Lucretius and the Transformation of Greek Wisdom
David Bourget (Western Ontario)
David Chalmers (ANU, NYU)
Rafael De Clercq
Jack Alan Reynolds
Learn more about PhilPapers
Cambridge University Press (1998)
This book is designed to appeal both to those interested in Roman poetry and to specialists in ancient philosophy. In it David Sedley explores Lucretius' complex relationship with Greek culture, in particular with Empedocles, whose poetry was the model for his own, with Epicurus, the source of his philosophical inspiration, and with the Greek language itself. He includes a detailed reconstruction of Epicurus' great treatise On Nature, and seeks to show how Lucretius worked with this as his sole philosophical source, but gradually emancipated himself from its structure, transforming its raw contents into something radically new. By pursuing these themes, the book uncovers many unrecognised aspects of Lucretius' methods and achievements as a poetic craftsman.
|Keywords||Didactic poetry, Latin History and criticism Philosophy, Ancient, in literature Latin poetry Greek influences|
|Categories||categorize this paper)|
|Buy the book||$31.61 used (75% off) $107.08 new (15% off) $124.99 direct from Amazon Amazon page|
|Call number||PA6484.S43 1998|
Setup an account with your affiliations in order to access resources via your University's proxy server
Configure custom proxy (use this if your affiliation does not provide a proxy)
|Through your library|
References found in this work BETA
No references found.
Citations of this work BETA
No citations found.
Similar books and articles
Keimpe Algra, M. H. Koenen & P. H. Schrijvers (eds.) (1997). Lucretius and His Intellectual Background: [Proceedings of the Colloquium, Amsterdam, 26-28 June 1996]. Koninklijke Nederlandse Adademie Van Wetenschappen.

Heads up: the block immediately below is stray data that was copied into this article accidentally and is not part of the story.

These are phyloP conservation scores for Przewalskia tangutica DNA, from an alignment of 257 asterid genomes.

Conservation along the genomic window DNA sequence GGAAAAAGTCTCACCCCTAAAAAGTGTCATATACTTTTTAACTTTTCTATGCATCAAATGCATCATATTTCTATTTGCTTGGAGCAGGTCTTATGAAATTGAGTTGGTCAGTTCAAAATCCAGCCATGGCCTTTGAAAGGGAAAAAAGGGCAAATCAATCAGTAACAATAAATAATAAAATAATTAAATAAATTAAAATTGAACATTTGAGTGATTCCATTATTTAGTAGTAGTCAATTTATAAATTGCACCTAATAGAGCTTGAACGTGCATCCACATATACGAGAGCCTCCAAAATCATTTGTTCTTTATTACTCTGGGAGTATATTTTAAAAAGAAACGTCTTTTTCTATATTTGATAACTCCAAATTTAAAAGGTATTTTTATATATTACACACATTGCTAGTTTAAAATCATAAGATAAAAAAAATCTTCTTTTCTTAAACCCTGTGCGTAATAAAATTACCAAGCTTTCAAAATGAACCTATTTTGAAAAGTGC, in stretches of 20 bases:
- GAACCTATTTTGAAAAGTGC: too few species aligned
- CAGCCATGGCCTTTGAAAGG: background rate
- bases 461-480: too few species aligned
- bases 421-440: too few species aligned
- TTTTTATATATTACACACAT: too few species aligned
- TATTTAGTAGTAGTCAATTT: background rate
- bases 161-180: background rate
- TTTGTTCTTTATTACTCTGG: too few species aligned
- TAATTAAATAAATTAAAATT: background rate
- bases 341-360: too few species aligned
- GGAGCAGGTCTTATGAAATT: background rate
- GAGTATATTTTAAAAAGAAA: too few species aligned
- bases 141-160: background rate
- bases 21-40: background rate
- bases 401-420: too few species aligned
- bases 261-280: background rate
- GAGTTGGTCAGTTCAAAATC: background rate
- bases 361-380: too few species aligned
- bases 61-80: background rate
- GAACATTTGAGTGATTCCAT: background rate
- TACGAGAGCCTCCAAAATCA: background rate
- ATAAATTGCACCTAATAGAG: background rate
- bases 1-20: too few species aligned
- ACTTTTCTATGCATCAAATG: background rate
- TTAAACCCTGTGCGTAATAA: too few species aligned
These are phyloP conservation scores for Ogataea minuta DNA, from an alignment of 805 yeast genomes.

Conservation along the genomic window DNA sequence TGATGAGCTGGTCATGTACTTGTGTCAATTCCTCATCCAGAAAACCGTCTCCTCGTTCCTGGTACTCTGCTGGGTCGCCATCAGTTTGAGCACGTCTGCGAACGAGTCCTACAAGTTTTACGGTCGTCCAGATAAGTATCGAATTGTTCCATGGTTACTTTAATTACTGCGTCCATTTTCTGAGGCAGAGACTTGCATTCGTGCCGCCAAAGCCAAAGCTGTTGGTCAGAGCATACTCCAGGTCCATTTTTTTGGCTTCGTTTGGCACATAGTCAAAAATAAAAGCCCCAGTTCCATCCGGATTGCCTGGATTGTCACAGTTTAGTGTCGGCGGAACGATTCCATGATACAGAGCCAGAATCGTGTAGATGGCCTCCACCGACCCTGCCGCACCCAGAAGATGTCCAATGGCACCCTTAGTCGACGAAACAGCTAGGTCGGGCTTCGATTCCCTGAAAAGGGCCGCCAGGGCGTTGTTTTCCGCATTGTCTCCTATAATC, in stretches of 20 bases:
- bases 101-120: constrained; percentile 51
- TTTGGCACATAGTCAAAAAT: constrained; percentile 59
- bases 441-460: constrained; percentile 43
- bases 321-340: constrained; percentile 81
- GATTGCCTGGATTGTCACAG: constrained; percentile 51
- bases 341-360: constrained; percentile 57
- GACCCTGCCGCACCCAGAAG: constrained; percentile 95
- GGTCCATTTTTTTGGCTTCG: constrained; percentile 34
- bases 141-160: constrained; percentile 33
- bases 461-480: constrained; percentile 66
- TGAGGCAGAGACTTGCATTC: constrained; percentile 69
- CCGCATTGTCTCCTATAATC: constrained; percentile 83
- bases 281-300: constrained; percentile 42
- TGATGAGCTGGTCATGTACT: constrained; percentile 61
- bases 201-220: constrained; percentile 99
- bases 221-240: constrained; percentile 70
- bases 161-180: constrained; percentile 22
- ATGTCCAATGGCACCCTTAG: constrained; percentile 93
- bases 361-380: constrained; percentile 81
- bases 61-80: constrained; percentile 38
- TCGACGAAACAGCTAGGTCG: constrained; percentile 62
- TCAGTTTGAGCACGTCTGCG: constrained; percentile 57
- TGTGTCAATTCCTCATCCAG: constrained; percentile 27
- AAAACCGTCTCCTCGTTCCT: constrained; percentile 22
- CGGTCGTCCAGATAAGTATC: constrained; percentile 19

Gordon Lindsay Campbell (2003). Lucretius on Creation and Evolution: A Commentary on De Rerum Natura, Book Five, Lines 772-1104. Oxford University Press.
Schuyler Dean Hoslett (1939). Lucretius: His Genius and His Moral Philosophy. Kansas City, the Midland Publishers.
Stuart Gillespie & Philip R. Hardie (eds.) (2007). The Cambridge Companion to Lucretius. Cambridge University Press.
Monica Gale (1994). Myth and Poetry in Lucretius. Cambridge University Press.
Ledger William Allan Crawley (1963). The Failure of Lucretius. [Auckland, N.Z.]University of Auckland.
Donald Reynolds Dudley (1965). Lucretius. New York, Basic Books.
Diskin Clay (1983). Lucretius and Epicurus. Cornell University Press.
Edward Ernest Sikes (1936). Lucretius, Poet & Philosopher. Cambridge [Eng.]The University Press.
David Alexander West (1969). The Imagery and Poetry of Lucretius. Edinburgh, Edinburgh U.P..
Sorry, there are not enough data points to plot this chart.
Added to index2009-01-28
Total downloads1 ( #599,983 of 1,696,632 )
Recent downloads (6 months)1 ( #346,146 of 1,696,632 )
How can I increase my downloads?